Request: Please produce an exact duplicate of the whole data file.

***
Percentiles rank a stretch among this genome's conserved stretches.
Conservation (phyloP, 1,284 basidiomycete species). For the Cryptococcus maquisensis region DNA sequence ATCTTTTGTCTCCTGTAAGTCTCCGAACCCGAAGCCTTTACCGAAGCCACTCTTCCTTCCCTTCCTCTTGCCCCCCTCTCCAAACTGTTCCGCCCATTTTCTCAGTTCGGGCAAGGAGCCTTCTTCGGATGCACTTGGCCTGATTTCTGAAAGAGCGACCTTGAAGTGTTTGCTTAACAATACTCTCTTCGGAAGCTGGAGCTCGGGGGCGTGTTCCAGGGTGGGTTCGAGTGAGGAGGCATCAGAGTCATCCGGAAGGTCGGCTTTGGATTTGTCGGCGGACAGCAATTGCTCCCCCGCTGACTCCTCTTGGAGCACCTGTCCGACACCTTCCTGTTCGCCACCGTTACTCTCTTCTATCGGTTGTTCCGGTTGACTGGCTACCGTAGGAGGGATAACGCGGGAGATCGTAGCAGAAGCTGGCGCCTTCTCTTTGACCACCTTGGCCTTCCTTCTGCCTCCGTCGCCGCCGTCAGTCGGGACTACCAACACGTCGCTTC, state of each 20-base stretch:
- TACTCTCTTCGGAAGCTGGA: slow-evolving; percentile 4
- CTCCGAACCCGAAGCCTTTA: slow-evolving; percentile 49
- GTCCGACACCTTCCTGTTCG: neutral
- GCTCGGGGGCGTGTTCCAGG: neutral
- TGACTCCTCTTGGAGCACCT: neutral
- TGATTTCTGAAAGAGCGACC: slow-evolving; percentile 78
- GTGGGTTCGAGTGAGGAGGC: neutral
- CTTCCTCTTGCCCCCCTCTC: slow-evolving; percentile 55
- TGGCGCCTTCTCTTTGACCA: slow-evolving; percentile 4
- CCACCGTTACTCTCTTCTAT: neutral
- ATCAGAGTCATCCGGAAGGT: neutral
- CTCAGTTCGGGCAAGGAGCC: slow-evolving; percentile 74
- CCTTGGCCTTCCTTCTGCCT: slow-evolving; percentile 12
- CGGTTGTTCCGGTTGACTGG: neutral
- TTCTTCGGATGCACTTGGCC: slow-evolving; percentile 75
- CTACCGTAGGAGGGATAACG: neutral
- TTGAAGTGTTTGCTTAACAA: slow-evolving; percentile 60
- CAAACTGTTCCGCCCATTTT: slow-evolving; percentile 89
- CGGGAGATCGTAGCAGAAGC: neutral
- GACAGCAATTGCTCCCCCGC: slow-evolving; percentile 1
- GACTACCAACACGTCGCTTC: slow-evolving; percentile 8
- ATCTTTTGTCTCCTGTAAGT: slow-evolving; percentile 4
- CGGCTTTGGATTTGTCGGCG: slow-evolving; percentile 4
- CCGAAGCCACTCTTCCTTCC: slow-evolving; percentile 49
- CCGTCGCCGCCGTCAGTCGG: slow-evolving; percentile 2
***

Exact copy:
Percentiles rank a stretch among this genome's conserved stretches.
Conservation (phyloP, 1,284 basidiomycete species). For the Cryptococcus maquisensis region DNA sequence ATCTTTTGTCTCCTGTAAGTCTCCGAACCCGAAGCCTTTACCGAAGCCACTCTTCCTTCCCTTCCTCTTGCCCCCCTCTCCAAACTGTTCCGCCCATTTTCTCAGTTCGGGCAAGGAGCCTTCTTCGGATGCACTTGGCCTGATTTCTGAAAGAGCGACCTTGAAGTGTTTGCTTAACAATACTCTCTTCGGAAGCTGGAGCTCGGGGGCGTGTTCCAGGGTGGGTTCGAGTGAGGAGGCATCAGAGTCATCCGGAAGGTCGGCTTTGGATTTGTCGGCGGACAGCAATTGCTCCCCCGCTGACTCCTCTTGGAGCACCTGTCCGACACCTTCCTGTTCGCCACCGTTACTCTCTTCTATCGGTTGTTCCGGTTGACTGGCTACCGTAGGAGGGATAACGCGGGAGATCGTAGCAGAAGCTGGCGCCTTCTCTTTGACCACCTTGGCCTTCCTTCTGCCTCCGTCGCCGCCGTCAGTCGGGACTACCAACACGTCGCTTC, state of each 20-base stretch:
- TACTCTCTTCGGAAGCTGGA: slow-evolving; percentile 4
- CTCCGAACCCGAAGCCTTTA: slow-evolving; percentile 49
- GTCCGACACCTTCCTGTTCG: neutral
- GCTCGGGGGCGTGTTCCAGG: neutral
- TGACTCCTCTTGGAGCACCT: neutral
- TGATTTCTGAAAGAGCGACC: slow-evolving; percentile 78
- GTGGGTTCGAGTGAGGAGGC: neutral
- CTTCCTCTTGCCCCCCTCTC: slow-evolving; percentile 55
- TGGCGCCTTCTCTTTGACCA: slow-evolving; percentile 4
- CCACCGTTACTCTCTTCTAT: neutral
- ATCAGAGTCATCCGGAAGGT: neutral
- CTCAGTTCGGGCAAGGAGCC: slow-evolving; percentile 74
- CCTTGGCCTTCCTTCTGCCT: slow-evolving; percentile 12
- CGGTTGTTCCGGTTGACTGG: neutral
- TTCTTCGGATGCACTTGGCC: slow-evolving; percentile 75
- CTACCGTAGGAGGGATAACG: neutral
- TTGAAGTGTTTGCTTAACAA: slow-evolving; percentile 60
- CAAACTGTTCCGCCCATTTT: slow-evolving; percentile 89
- CGGGAGATCGTAGCAGAAGC: neutral
- GACAGCAATTGCTCCCCCGC: slow-evolving; percentile 1
- GACTACCAACACGTCGCTTC: slow-evolving; percentile 8
- ATCTTTTGTCTCCTGTAAGT: slow-evolving; percentile 4
- CGGCTTTGGATTTGTCGGCG: slow-evolving; percentile 4
- CCGAAGCCACTCTTCCTTCC: slow-evolving; percentile 49
- CCGTCGCCGCCGTCAGTCGG: slow-evolving; percentile 2